Luxury Wayne Goss brush set spices up Summer☀️

chloealwayschloealways
Jun. 24
A new collection of make-up brushes from Wayne Goss was sure to spice up the Summer. Wayne has always been a brush specialist, averaging a new set every year for the past six years. Then he launched his first cosmetics with The Lip Collection in May this year. 
The conservative pink cream lipsticks, pencils and glosses failed to thrill. Barely a month later and he is back on home ground with three new brushes in The Artist Collection. 
The artisan face brushes, Wayne tells us in a YouTube video shortly before the late June launch, were inspired by a limited edition from 2016, the Artist Brush.
But its roots go back even further. Wayne's first product launch back in September 2013 was The Brush Collection. This consisted of eight brushes, hand made in Japan, with black hornbeam handles. 
When he introduced the Artist Brush he used the same craftsmanship but switched to dark brown maple wood. That brush was bigger too ― a real whopper at over ten inches long.
The new collection stays with the maple wood. It repeats the understated design, but the size is more manageable. These brushes average seven inches long. There is even advice on how to hold them, because you need to work these big beauties with your wrist, not your fingertips!
The brushes are styled like Japanese writing tools with thick dark brushes. The chunky plain wood handles share the aesthetic, right down to the discreet hanging loop at the top of the handle. Calligraphy brushes are traditionally hung from racks or frames when not in use. 
Wayne underlines “the gorgeous shape, the pointed tip that allows you to do the most beautiful work on your face” as he explains the typical applications of the three brushes. 
The large brush is ideal for adding powder, bronzer, blush and highlights .
The medium size, more tapered, is handy to set concealer under the eye, and for highlighting and contouring. Some might also find it easier to work with for the bronzer and blush. 
Finally the smallest brush works well for intricate eye work, getting right into the creases, contouring on the nose, and micro-fine highlighting. 
And there is one more surprise – the set of three brushes retails at 175 dollars. 
“Say what?!?” replies my sensible side. 
But they are a limited edition. 
“So how about I limit myself to just one!” my inner caution replies. 
That would be a little over fifty-eight dollars. But they are made by ancient Japanese craftsmen.
“Its a make-up brush. I don't need a thousand years of Nippon tradition to help me put on blusher.” I am still fighting, but I am growing weaker. 
Even though they use uncut natural fibres from farmed grey squirrel and saikoho goat hair?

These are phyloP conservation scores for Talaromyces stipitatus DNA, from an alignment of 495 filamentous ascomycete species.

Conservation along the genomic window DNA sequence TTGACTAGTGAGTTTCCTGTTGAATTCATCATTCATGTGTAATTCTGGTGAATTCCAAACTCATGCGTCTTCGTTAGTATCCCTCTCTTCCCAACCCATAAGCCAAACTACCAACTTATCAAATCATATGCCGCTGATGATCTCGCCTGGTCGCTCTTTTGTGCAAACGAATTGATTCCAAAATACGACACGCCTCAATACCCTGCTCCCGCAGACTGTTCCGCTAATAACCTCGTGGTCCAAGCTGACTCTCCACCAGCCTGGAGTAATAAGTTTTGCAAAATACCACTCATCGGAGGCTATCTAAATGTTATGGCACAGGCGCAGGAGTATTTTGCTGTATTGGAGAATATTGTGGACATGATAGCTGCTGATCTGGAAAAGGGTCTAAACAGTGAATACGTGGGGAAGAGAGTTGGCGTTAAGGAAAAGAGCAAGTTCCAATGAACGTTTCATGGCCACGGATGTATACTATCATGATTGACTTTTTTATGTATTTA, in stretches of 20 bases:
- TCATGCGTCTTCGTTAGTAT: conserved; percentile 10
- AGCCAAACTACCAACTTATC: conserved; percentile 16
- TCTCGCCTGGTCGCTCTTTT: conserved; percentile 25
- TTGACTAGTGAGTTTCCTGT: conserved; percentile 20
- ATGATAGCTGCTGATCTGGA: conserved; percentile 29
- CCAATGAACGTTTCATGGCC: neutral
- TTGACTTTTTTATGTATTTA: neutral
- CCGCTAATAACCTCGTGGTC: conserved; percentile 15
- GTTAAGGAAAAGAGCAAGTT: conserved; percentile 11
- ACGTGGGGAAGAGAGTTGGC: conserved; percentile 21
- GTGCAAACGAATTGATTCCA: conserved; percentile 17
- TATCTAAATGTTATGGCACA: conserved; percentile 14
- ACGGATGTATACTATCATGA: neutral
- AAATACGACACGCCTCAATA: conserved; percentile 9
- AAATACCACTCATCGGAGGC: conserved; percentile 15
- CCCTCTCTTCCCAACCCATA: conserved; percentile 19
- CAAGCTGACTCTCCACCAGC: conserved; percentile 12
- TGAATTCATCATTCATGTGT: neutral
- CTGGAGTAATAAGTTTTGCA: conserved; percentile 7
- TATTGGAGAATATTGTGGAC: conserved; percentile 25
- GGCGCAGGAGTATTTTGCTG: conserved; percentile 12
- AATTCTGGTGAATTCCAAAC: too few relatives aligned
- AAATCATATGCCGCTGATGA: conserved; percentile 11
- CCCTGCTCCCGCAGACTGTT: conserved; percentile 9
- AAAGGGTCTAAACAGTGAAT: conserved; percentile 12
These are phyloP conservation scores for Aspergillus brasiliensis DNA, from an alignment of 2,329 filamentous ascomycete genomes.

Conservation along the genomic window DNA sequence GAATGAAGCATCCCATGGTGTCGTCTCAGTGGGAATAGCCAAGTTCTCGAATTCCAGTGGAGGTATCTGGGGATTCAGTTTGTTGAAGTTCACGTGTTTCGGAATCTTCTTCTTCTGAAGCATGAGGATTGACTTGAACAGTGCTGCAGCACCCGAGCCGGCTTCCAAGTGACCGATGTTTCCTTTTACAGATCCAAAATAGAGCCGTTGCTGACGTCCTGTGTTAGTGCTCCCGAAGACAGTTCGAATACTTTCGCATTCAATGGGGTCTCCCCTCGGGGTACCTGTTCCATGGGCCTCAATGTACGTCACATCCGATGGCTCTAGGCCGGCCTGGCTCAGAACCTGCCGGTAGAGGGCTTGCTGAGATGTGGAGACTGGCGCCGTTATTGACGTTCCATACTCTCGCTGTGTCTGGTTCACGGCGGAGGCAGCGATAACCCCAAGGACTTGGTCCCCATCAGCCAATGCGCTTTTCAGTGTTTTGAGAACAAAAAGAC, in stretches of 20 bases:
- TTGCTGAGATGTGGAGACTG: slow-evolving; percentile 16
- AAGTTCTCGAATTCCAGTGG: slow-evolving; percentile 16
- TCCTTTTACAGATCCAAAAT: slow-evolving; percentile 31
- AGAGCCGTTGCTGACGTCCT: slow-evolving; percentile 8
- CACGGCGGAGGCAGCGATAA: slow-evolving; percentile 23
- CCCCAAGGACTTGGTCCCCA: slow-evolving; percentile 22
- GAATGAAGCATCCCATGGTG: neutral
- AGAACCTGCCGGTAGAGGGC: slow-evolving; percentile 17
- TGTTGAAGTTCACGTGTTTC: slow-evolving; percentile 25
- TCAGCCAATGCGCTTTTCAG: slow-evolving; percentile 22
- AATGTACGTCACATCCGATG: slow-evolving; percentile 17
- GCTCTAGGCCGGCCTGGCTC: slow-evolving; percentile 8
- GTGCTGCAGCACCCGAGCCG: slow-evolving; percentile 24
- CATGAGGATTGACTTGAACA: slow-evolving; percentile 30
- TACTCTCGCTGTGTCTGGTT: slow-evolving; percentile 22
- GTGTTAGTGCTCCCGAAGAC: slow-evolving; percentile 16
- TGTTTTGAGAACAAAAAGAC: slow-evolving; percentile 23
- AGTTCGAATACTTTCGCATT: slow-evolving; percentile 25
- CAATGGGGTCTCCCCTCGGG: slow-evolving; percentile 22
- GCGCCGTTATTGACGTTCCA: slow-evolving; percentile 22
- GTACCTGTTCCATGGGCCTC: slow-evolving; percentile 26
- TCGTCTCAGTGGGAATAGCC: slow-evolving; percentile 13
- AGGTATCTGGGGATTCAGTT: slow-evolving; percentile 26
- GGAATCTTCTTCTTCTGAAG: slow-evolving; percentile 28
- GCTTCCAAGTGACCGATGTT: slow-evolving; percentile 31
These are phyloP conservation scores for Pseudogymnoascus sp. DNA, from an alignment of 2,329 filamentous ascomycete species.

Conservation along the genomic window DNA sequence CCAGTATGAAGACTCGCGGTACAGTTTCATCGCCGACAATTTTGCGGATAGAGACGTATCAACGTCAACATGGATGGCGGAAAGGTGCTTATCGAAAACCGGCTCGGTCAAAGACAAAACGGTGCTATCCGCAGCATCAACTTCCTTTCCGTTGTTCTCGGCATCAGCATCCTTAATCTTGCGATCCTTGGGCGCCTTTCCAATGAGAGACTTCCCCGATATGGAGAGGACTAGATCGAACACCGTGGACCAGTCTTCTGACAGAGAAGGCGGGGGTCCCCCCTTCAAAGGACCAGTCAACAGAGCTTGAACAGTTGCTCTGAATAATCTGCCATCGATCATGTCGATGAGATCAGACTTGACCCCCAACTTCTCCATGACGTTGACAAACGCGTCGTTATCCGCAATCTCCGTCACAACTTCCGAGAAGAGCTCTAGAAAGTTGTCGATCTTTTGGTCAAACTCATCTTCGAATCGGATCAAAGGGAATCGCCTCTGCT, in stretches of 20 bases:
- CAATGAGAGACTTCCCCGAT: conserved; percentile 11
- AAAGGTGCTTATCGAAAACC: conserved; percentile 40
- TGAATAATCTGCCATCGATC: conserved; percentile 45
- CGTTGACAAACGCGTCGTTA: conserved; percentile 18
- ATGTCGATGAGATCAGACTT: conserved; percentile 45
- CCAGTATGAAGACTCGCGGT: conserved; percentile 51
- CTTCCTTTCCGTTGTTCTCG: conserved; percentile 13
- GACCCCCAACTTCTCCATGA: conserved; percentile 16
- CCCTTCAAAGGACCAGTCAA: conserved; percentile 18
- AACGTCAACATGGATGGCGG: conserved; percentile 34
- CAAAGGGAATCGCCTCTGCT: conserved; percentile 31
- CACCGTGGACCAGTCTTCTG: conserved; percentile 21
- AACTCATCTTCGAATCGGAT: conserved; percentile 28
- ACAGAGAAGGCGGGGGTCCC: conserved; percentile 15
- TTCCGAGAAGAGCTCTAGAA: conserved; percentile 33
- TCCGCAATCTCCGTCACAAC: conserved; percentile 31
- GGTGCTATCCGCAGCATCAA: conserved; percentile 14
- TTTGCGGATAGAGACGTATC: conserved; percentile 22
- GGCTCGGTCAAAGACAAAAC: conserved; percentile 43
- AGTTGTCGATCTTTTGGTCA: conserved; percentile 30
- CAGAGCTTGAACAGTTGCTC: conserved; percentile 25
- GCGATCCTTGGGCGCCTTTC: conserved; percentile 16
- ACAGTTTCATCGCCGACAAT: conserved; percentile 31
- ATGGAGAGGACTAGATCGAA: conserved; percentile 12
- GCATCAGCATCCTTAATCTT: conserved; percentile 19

I imagine that beside an infinity pool overlooking Shimanami Beach, a couple of grey squirrels and a goat are sipping cocktails and discussing their investments. Should they have just one more trim, or are they ready to retire?
Wayne has no doubts. “This collection is actually my favourite,” he tells us,  “because...I am absolutely in love with them...I am over the moon...”
The Artist Collection was launched on Beautylish and as it is a limited edition, it seems like this is the only outlet at present. Beautylish serves the USA and Europe, Asia and Oceania. 
First reviews have been positive, praising the silky soft feel, the pick-up and carrying capacity of the brushes, and their functional minimalist design. 
But what about the price? Wayne`s original brush set – eight brushes – sold for $210. But then the Artist Brush went for $150 – just for the one brush. You can see how that might have inspired him. 
In fact the traditional Japanese craft of hand-made calligraphy brushes has its heartland in Kumano, in Hiroshima province. The family businesses flourished here for nearly two hundred years. When calligraphy fell out of fashion, they added cosmetic brushes to the range. 
They use badger, goat, squirrel, pony and weasel hair, each of which has its own particular properties. Craftsmen select the hairs by hand, picking out any imperfect specimens. The natural smooth ends of the hairs are retained, because cutting the fibres creates a coarser tip. 
Kumano companies offer dozens of calligraphy brushes online, mostly in the ten to twenty dollar range. But some go for fifty, one hundred, up to eight hundred dollars per brush. 
So there you have it. These are expensive make-up brushes, but the price reflects the skill and discernment that have gone into them. It is a brave time for Wayne Goss to launch such a high end product, but some people may want to treat themselves to something special right now. 
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